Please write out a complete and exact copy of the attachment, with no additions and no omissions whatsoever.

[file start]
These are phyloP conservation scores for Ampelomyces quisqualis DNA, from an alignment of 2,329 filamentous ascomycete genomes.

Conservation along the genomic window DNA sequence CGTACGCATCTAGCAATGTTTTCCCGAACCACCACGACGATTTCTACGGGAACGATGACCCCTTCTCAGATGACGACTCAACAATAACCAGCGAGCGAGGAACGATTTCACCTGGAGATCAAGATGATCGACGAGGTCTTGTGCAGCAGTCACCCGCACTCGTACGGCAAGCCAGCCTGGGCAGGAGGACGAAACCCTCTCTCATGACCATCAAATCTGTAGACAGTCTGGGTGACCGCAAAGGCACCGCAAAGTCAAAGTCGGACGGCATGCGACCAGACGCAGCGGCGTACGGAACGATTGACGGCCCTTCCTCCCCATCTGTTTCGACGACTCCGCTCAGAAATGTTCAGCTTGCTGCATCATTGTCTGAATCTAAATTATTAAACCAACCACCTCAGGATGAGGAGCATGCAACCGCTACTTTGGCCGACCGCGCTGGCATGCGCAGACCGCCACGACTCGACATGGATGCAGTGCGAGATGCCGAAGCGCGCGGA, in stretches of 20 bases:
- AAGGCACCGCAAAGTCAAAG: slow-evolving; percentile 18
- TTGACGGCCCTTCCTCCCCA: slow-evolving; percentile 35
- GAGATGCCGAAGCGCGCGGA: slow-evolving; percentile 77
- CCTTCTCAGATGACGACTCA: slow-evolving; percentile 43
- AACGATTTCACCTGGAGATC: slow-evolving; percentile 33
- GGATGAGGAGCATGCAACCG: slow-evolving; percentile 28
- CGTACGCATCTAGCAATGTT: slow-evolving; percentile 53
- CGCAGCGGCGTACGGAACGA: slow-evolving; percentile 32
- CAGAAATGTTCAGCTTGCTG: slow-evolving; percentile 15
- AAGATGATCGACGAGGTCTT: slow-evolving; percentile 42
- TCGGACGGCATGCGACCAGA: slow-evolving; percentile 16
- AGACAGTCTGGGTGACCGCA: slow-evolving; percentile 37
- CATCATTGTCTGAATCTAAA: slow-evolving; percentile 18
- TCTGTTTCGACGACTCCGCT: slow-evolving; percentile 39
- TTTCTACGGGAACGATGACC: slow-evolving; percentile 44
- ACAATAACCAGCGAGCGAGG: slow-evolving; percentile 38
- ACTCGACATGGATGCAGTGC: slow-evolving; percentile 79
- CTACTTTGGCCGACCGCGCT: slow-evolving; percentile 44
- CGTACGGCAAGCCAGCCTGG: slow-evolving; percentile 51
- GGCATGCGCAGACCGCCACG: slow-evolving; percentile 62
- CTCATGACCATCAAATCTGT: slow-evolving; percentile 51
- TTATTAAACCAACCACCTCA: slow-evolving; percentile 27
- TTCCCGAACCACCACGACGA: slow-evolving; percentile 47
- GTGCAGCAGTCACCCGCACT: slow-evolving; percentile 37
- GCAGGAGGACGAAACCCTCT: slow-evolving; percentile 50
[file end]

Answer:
These are phyloP conservation scores for Ampelomyces quisqualis DNA, from an alignment of 2,329 filamentous ascomycete genomes.

Conservation along the genomic window DNA sequence CGTACGCATCTAGCAATGTTTTCCCGAACCACCACGACGATTTCTACGGGAACGATGACCCCTTCTCAGATGACGACTCAACAATAACCAGCGAGCGAGGAACGATTTCACCTGGAGATCAAGATGATCGACGAGGTCTTGTGCAGCAGTCACCCGCACTCGTACGGCAAGCCAGCCTGGGCAGGAGGACGAAACCCTCTCTCATGACCATCAAATCTGTAGACAGTCTGGGTGACCGCAAAGGCACCGCAAAGTCAAAGTCGGACGGCATGCGACCAGACGCAGCGGCGTACGGAACGATTGACGGCCCTTCCTCCCCATCTGTTTCGACGACTCCGCTCAGAAATGTTCAGCTTGCTGCATCATTGTCTGAATCTAAATTATTAAACCAACCACCTCAGGATGAGGAGCATGCAACCGCTACTTTGGCCGACCGCGCTGGCATGCGCAGACCGCCACGACTCGACATGGATGCAGTGCGAGATGCCGAAGCGCGCGGA, in stretches of 20 bases:
- AAGGCACCGCAAAGTCAAAG: slow-evolving; percentile 18
- TTGACGGCCCTTCCTCCCCA: slow-evolving; percentile 35
- GAGATGCCGAAGCGCGCGGA: slow-evolving; percentile 77
- CCTTCTCAGATGACGACTCA: slow-evolving; percentile 43
- AACGATTTCACCTGGAGATC: slow-evolving; percentile 33
- GGATGAGGAGCATGCAACCG: slow-evolving; percentile 28
- CGTACGCATCTAGCAATGTT: slow-evolving; percentile 53
- CGCAGCGGCGTACGGAACGA: slow-evolving; percentile 32
- CAGAAATGTTCAGCTTGCTG: slow-evolving; percentile 15
- AAGATGATCGACGAGGTCTT: slow-evolving; percentile 42
- TCGGACGGCATGCGACCAGA: slow-evolving; percentile 16
- AGACAGTCTGGGTGACCGCA: slow-evolving; percentile 37
- CATCATTGTCTGAATCTAAA: slow-evolving; percentile 18
- TCTGTTTCGACGACTCCGCT: slow-evolving; percentile 39
- TTTCTACGGGAACGATGACC: slow-evolving; percentile 44
- ACAATAACCAGCGAGCGAGG: slow-evolving; percentile 38
- ACTCGACATGGATGCAGTGC: slow-evolving; percentile 79
- CTACTTTGGCCGACCGCGCT: slow-evolving; percentile 44
- CGTACGGCAAGCCAGCCTGG: slow-evolving; percentile 51
- GGCATGCGCAGACCGCCACG: slow-evolving; percentile 62
- CTCATGACCATCAAATCTGT: slow-evolving; percentile 51
- TTATTAAACCAACCACCTCA: slow-evolving; percentile 27
- TTCCCGAACCACCACGACGA: slow-evolving; percentile 47
- GTGCAGCAGTCACCCGCACT: slow-evolving; percentile 37
- GCAGGAGGACGAAACCCTCT: slow-evolving; percentile 50